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What are Nature Spirits?

 

 

Cultures around the world testify to the existence of spirit beings of many forms, and every major religion and spiritual path has its accompanying otherworldly or supernatural intelligences. From angels to ghosts, demons to devas, despite modern western scepticism, the world to most humans abounds with spirits, seen and unseen, which can effect all of our lives in both subtle and dramatic ways. Of course every culture puts their own unique spin on what these beings actually are, but it can be said that they loosely correspond to three different areas of existence, what modern druidry and the Celtic tradition refer to as the three realms, Annwn- the world below, Abred, the middle world of physical and human affairs, and Gwynfed, 'the white life' the upper world or heavens. All three realms are a natural part of existence and it could therefore be argued that all spirits, including our own, are nature spirits. However , in modern times the term ‘nature spirits’ has become more associated with the middle and lower realms, spirits connected to the earth and the rural or untouched environment. The reality however, is more complex but also more holistic, as there are spirits of everything, even computers and concrete.  Everything in existence has its spiritual aspect, whilst some of these are quite inert, others can be very active. For example the spiritual presence of a storm or a piece of music can be felt by everyone, yet the spirit of a stone is not so obviously tangible. Yet the stone spirit still exists, and has done so for millennia, while the spirit of a storm, despite its clamour, has a brief existence by comparison. Yet it is important to realise that nature spirits do not conform to any single 'type', even when confined to this simple definition. The spirits of a particular environment are as varied as the flora and fauna, and the lines between each form are blurred in a continous flow of individual choices and developments, evolving to and from the very source of existence itself.  

 

 

Devas.

Devas are beings are specifically attached to a particular plant or area. As they are connected into the green world of growing things rather than intellectual or material things, they are quite naturally more attuned to Source, and hold in their conciousness the blueprint or memory of whatever they are attached to, in its most perfect form. For example, a bluebell deva, the spiritual being of an individual bluebell holds the perfect sense and vibration of what a perfect bluebell is. In a sense, they have access to the perfect ‘idea’ of a bluebell, which first emanated from the Source before it manifested in physical reality. As the deva holds this energetic pattern, the physical bluebell is influenced and forms in close relationship with this perfect vision of itself. Of course not all physical bluebells are perfect, but the bluebell devas work for the bluebells highest good to the best of their ability. Other influences block the devas ability, such as pollution, the soil quality and weather patterns, as the bluebells existence interacts with everything else, but the bluebell deva remains.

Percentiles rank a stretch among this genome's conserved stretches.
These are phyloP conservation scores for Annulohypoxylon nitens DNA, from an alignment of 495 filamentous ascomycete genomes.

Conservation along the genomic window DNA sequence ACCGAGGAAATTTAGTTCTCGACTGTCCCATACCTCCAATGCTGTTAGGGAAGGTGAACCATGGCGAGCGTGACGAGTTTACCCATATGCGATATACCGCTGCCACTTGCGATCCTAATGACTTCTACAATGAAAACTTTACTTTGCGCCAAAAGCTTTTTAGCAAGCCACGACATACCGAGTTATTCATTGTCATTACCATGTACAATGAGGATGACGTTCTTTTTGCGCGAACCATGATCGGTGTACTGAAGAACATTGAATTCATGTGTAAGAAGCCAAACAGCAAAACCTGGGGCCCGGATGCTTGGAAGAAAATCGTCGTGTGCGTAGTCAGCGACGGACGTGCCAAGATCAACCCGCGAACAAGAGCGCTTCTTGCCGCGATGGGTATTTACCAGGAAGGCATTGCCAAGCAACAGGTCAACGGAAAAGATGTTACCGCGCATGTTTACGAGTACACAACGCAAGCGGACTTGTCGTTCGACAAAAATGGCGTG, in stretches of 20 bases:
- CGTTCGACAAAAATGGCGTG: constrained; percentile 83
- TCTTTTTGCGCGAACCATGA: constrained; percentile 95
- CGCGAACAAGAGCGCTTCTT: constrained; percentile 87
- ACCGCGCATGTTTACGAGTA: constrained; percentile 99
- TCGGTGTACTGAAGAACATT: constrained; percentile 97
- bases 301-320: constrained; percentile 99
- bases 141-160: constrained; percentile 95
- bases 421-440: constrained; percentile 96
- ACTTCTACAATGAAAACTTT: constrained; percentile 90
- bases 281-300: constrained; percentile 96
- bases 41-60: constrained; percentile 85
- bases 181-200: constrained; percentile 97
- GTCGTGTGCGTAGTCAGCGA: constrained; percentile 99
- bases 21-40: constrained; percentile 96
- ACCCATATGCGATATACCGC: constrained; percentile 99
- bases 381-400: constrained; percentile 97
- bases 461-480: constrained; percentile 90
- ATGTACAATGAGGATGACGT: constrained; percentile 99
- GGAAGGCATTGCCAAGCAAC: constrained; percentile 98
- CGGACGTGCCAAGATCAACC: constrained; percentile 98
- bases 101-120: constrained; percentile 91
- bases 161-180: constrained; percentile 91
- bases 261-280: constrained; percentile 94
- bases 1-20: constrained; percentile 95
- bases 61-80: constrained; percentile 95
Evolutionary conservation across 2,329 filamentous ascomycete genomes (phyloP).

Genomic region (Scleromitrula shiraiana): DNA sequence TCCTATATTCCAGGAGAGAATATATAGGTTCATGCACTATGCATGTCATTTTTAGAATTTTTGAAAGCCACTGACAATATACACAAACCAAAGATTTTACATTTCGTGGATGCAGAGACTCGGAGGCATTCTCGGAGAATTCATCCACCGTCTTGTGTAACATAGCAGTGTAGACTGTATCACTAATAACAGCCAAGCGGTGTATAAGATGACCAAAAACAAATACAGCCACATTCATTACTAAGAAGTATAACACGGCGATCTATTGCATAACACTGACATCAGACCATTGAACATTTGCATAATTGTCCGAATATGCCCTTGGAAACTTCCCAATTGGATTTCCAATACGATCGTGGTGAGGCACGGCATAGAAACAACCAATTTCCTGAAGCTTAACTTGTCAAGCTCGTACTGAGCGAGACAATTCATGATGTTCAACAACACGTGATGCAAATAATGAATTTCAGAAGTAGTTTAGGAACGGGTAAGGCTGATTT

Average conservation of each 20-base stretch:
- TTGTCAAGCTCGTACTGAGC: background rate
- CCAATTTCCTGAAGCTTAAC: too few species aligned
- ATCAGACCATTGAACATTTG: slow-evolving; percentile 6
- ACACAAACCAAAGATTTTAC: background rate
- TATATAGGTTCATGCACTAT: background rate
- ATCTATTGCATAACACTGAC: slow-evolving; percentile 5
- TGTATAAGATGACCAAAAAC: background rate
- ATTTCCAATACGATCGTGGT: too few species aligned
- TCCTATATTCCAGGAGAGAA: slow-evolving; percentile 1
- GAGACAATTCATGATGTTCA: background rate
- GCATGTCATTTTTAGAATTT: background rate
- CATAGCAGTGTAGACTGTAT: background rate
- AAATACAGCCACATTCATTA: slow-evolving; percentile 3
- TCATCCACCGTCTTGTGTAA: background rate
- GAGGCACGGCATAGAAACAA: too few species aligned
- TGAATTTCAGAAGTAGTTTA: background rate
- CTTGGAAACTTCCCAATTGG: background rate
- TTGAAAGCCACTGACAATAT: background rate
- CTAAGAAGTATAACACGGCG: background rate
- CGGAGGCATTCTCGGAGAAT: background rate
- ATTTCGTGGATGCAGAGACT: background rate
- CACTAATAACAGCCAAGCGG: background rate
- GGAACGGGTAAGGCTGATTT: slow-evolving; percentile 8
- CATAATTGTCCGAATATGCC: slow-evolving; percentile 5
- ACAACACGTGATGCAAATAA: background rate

D
evas are also collective hive beings via their connection to source, and thus each other. The bluebell deva is connected to all the other bluebell devas and the overarching bluebell deva of which it is part, and it draws its energy and energetic pattern and  vibration from these also, its lifespan being connected to the individual bluebell but not limited to it, as it returns to the collective of the overarching bluebell deva when its flower has died. 'Overarching devas' are simply larger, collective spirits, a single consciousness made of multiple devas.  The overarching bluebell deva is in turn connected to all the others and to the the larger spirits of place, via larger and larger collectives as well as directly to the god, goddess and source. Therefore, the bluebell deva for an individual flower is also part of the deva of all bluebells, who is part of the deva of all flowers, and the deva of the garden or woodland for example, where the single bluebell lives. Larger collectives still of these spirit beings become gods and goddesses, such as the Welsh goddess Blodduedd the maiden of flowers, or the Green Man, or the goat footed god Pan, who are considered the supreme gods of nature. In some peoples vision there are many ‘Pans’ which are both large colective hive spirits as well as part of the Great Pan himself. This micro and macrocosm of spirit goes on endlessly, from within the atom to the point of universal sized spirit beings and beyond.